A DIY Network celebrity accused Klein & Wilson's client of violating Civil Code section 3344 by using his image without authorization to sell products. The celebrity's expert opined that the celebrity's damages were not less than $16 million, representing all the sales Klein & Wilson's client made during the period at issue. Klein & Wilson filed a motion (which the court heard right before picking a jury) asking the court to exclude the expert because his testimony was based on inaccurate assumptions instead of reliable data. The court granted the motion, gutting plaintiff's case. Recognizing an adverse jury verdict was inevitable, plaintiff dismissed the case just as the court was calling prospective jurors to the courtroom.
The stock market took a beating last week. It appears that fears of a burgeoning economy may lead to interest rate hikes. This effectively led to the Dow Jones Industrial Average losing a considerable amount of points this week. This week’s losses mark a third consecutive week where value has been lost. It appears that the gains realized from the beginning of the year have been wiped out.
People are in business to make money; that much is easy enough to understand. However, the road to success in business is not always paved in gold. In fact, it can be fraught with more cracks, potholes and backed up with more traffic than I-10 on a Tuesday afternoon. Indeed, being in business can be fulfilling and profitable, but knowing what can get you into trouble and when you can seek remedies is just as important.
For businesses, being in a lawsuit brings the potential to realize damages that extend far beyond the courtroom. Legal battles (and scandals) could put a company’s market share in jeopardy since public trust is also a valuable commodity. Sometimes scourge of a public scandal is unavoidable. We’ve seen it with Uber (troubling sex discrimination claims), United Airlines (images of a mistreated passenger going viral) and Volkswagen (a decade of cheating on emissions tests).
The fallout from the Volkswagen fraud case is apparently turning into further business opportunities for the State of California and vulnerable communities. As part of the multibillion dollar settlement between state and federal regulators and the German automaker over the decade long hoax over its diesel engine efficiencies, Volkswagen will be tasked with expanding a clean vehicle infrastructure across the state.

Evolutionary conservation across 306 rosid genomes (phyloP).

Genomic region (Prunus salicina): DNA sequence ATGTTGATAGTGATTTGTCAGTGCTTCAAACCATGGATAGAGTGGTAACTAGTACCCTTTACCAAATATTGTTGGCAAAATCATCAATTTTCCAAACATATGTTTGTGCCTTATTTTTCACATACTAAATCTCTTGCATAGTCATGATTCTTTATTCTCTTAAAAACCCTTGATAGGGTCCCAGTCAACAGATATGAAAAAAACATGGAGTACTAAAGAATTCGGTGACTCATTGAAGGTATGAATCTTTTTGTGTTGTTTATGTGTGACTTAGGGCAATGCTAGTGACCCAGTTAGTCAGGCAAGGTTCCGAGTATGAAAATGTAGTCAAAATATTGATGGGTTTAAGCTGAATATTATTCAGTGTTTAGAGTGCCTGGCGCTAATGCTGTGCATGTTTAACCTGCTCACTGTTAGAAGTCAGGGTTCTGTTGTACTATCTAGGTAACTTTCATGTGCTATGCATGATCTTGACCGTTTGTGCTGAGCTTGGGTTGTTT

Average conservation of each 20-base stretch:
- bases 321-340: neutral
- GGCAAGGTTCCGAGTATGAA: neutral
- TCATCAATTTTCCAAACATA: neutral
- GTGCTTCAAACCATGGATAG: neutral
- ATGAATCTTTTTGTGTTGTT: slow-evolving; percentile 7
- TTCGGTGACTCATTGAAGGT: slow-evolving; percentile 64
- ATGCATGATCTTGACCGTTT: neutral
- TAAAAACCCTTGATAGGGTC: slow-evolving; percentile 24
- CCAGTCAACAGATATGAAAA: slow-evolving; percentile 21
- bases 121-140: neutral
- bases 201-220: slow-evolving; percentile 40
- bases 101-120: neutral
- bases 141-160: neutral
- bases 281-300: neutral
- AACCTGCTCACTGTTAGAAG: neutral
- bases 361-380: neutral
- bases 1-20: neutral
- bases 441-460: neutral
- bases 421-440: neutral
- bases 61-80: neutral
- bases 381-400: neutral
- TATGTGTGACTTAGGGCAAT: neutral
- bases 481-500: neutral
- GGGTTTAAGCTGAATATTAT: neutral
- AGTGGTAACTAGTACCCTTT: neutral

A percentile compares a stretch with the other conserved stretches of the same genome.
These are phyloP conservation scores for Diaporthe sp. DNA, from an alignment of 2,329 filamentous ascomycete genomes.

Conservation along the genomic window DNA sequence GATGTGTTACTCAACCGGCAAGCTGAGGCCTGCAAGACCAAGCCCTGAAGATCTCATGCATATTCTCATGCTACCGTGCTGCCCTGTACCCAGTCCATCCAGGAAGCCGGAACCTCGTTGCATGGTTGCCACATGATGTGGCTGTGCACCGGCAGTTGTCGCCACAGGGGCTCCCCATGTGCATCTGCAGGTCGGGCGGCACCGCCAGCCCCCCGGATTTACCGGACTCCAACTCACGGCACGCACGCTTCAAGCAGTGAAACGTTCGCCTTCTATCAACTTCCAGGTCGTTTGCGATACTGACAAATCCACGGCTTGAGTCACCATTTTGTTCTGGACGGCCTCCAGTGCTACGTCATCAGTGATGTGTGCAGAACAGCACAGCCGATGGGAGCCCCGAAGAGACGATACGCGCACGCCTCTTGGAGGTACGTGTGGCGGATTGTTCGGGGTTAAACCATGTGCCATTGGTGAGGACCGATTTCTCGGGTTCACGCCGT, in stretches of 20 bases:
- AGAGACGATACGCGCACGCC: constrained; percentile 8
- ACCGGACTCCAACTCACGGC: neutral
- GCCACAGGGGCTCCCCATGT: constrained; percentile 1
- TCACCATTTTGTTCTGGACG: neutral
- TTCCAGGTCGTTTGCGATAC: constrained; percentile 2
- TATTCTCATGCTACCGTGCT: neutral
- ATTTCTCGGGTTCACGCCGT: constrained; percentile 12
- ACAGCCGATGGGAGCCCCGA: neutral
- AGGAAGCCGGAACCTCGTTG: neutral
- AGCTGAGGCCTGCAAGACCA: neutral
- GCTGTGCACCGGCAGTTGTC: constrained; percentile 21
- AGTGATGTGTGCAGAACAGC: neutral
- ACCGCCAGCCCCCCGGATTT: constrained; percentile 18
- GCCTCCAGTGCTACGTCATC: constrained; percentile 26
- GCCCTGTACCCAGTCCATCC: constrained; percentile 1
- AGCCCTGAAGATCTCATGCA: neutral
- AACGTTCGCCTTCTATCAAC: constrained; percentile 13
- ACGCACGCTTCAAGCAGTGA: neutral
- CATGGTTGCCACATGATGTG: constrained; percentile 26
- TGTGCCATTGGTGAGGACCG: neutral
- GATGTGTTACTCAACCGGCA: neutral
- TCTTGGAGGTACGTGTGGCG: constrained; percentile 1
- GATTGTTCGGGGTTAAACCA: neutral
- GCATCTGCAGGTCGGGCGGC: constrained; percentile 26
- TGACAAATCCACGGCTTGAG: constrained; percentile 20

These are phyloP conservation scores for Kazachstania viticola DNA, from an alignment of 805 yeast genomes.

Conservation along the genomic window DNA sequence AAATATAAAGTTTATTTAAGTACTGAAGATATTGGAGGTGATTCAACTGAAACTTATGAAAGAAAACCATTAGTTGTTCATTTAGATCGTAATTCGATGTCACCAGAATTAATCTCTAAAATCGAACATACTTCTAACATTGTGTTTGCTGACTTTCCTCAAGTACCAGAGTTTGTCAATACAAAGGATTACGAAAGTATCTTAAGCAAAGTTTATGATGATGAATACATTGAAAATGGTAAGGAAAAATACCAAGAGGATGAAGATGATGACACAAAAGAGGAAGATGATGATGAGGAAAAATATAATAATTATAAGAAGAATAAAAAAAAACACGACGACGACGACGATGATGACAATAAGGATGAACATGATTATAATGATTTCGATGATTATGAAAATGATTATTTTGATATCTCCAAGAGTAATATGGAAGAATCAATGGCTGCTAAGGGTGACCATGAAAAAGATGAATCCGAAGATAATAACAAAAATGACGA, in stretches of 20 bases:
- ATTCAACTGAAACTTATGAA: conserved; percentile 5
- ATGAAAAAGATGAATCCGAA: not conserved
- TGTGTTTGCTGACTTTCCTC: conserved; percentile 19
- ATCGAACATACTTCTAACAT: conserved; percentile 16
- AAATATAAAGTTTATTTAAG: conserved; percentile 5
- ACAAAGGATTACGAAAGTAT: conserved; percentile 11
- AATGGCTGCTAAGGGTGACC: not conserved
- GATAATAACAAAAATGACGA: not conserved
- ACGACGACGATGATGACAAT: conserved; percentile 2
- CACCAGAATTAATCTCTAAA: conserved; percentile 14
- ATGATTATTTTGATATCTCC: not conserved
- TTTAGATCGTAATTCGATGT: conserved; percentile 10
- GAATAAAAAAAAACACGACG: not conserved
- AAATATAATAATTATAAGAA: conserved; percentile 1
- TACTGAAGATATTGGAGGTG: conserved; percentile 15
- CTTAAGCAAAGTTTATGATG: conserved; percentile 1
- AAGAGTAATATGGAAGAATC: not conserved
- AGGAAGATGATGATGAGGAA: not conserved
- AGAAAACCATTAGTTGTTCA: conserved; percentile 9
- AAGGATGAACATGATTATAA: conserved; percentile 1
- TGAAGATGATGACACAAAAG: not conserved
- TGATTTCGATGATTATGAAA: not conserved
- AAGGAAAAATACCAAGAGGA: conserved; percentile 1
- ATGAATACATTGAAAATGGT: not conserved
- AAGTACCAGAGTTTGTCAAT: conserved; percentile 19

While the market has not shown much of the volatility that investors came to expect over the past few years, abrupt changes to the market can threaten investors’ confidence and lead to further financial turmoil. Because of this, prudent businesspeople plan for market tremors. In the same vein, small business owners can safeguard their company’s holdings when the market goes awry. This post will highlight a few options.
In Veera v. Banana Republic, LLC, a California Court of Appeal recently reversed a judgment in favor of Banana Republic in a false advertising class action based on in-store ads promoting a 40% off sale. The plaintiffs alleged they were lured into Banana Republic stores after seeing ads in store windows stating "40% off." Plaintiffs learned at the cash register that the discount did not apply to the items they wanted to purchase. Out of frustration and embarrassment, plaintiffs claim they bought some but not all of the items they selected at full price. They later sued for violations of California's Unfair Competition Law ("UCL") at Business and Professions Code sections 17200 and 17500, claiming the "40% Off" signs were misleading because they did not disclose that the discount only applied to certain items.
Imagine that you are a small business and you are trying to grow into a successful company. In order to do this, there are a lot of factors that need to fall into place just so. You need a great product or service; you need to implement that product or service efficiently; and you need to have a great reputation as a company with good customer service and dependable products. It is very difficult to achieve all of these factors.
So much can be at stake in competition between businesses. Thus, it is of little surprise that such competition can get rather heated. In the midst of such heated competition, there are many different tactics a business may turn to try to get a leg up on their competitors.